If you arrive at your chosen site in time for sunset, you should be able to see bats against the sky at dusk, before light levels become too low. They’re relatively easy to distinguish from birds: Their webbed wings are clearly silhouetted as they fly, and their wingbeats are faster than those of many birds. They may fly in a direct path or in a looping pattern as they search for insects, and sometimes there’s a slight flight stutter when they catch one. Listening closely might tell you it’s time to keep a lookout, as some bats are also audible echolocators. Spotted bats, for example, emit lower-frequency calls that can be picked up by the human ear.
Although bats on the wing can be hard to identify with the naked eye, there are still things to watch out for. Pay attention to wing shape (Long or short? Wide or narrow?) and flight patterns. Are the wingbeats fast or slow? Is the bat low-flying? Are there dips or dives in its flight? You can also narrow things down based in what state you’re in. Bat Conservation International has a collection of bat profiles sorted by region, with species characteristics such as size, range, and diet—helpful if you’re lucky enough to spot a bat catch an insect or swoop down on a piece of fruit.
Get Your Timing Right
Bats are at their most active during the summer months, but in general they can be seen from spring to fall, as late as early November, depending on the weather and species. Some bats hibernate during the winter, while others migrate, which means that warm weather states might see them active year-round. This includes tree-roosting species such as hoary bats and cave-roosting varieties such as the Mexican free-tailed. (In Florida they do not hibernate, but might enter a torpor, or energy-saving state, though that’s only some of the time.)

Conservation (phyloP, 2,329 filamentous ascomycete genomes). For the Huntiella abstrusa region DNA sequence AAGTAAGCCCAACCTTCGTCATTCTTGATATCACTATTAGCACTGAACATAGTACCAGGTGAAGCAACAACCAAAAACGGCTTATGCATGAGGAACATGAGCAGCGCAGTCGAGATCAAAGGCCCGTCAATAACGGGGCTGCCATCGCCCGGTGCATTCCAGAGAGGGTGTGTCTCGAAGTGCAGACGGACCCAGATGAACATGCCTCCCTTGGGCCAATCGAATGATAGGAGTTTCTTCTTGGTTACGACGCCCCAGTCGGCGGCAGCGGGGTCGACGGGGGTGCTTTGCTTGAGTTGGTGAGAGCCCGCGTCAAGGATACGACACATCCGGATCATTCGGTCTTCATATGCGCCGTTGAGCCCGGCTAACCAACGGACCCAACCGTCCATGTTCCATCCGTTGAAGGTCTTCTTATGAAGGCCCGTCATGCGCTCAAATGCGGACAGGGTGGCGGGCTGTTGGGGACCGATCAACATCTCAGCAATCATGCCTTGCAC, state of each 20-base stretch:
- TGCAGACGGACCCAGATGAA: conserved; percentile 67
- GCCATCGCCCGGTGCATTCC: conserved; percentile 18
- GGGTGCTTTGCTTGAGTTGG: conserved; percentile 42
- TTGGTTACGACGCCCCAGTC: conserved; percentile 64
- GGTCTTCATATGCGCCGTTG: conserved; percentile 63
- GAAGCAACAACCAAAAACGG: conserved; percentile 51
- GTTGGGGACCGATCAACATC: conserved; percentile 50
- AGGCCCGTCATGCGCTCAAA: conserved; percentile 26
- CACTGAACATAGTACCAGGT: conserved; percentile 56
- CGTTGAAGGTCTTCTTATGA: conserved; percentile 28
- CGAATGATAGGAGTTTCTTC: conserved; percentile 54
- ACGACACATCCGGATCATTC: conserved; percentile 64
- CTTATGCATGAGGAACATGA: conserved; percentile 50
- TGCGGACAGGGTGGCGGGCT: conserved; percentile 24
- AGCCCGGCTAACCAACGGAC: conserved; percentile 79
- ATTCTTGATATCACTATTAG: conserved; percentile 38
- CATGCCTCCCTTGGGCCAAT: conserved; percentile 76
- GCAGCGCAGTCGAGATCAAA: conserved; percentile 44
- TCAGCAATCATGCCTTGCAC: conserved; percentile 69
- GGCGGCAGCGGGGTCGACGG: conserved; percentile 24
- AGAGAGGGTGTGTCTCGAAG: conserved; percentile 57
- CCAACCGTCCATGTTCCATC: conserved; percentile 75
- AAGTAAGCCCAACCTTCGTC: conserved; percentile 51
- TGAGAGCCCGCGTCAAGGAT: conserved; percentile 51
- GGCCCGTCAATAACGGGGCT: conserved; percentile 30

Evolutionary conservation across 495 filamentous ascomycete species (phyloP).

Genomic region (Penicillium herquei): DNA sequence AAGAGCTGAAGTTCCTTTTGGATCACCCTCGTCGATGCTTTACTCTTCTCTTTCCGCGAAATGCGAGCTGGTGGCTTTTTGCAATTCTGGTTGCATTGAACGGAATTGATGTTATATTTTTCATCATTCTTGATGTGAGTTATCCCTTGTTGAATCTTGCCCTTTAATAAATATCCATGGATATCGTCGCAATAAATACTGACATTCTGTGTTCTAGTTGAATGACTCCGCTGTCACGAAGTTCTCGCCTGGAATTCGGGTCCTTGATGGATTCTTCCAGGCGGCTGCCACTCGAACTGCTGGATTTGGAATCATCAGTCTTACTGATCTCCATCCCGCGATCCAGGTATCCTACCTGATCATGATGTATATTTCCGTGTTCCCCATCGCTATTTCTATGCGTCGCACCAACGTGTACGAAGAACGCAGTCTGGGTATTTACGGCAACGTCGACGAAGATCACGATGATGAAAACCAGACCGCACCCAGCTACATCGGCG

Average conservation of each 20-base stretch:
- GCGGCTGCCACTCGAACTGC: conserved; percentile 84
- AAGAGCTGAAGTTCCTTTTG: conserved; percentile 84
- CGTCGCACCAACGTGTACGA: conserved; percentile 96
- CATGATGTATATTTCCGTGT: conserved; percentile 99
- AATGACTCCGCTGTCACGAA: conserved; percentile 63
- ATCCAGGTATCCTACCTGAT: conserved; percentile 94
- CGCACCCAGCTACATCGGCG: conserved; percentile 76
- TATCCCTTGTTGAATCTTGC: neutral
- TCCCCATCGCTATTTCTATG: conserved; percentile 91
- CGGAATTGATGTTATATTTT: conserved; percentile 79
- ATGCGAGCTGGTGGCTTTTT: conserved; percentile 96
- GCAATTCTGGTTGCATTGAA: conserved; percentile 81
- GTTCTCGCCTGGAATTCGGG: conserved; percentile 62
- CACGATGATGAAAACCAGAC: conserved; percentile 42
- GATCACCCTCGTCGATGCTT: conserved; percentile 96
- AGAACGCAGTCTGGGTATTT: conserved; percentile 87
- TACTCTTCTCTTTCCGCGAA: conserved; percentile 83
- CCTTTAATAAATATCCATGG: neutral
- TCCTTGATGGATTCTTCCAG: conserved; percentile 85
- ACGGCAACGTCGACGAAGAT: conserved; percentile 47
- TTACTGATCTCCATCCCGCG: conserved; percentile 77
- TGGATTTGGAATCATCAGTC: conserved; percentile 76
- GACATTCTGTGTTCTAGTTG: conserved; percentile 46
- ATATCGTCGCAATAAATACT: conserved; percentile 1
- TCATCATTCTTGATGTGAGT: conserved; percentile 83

Almost all bats are nocturnal and you won’t be able to spot them flying around during the day unless they’ve been disturbed. The majority can be seen starting at sunset, when they leave their roosts, and you might even see them returning at dawn. As a general rule, though, they’ll be most active when the insects are—for the first three hours after sunset. There are also some species that seem to be more or less active if the moon is full—depending on the activity of insect prey, and predators such as owls.
Know the Best Spots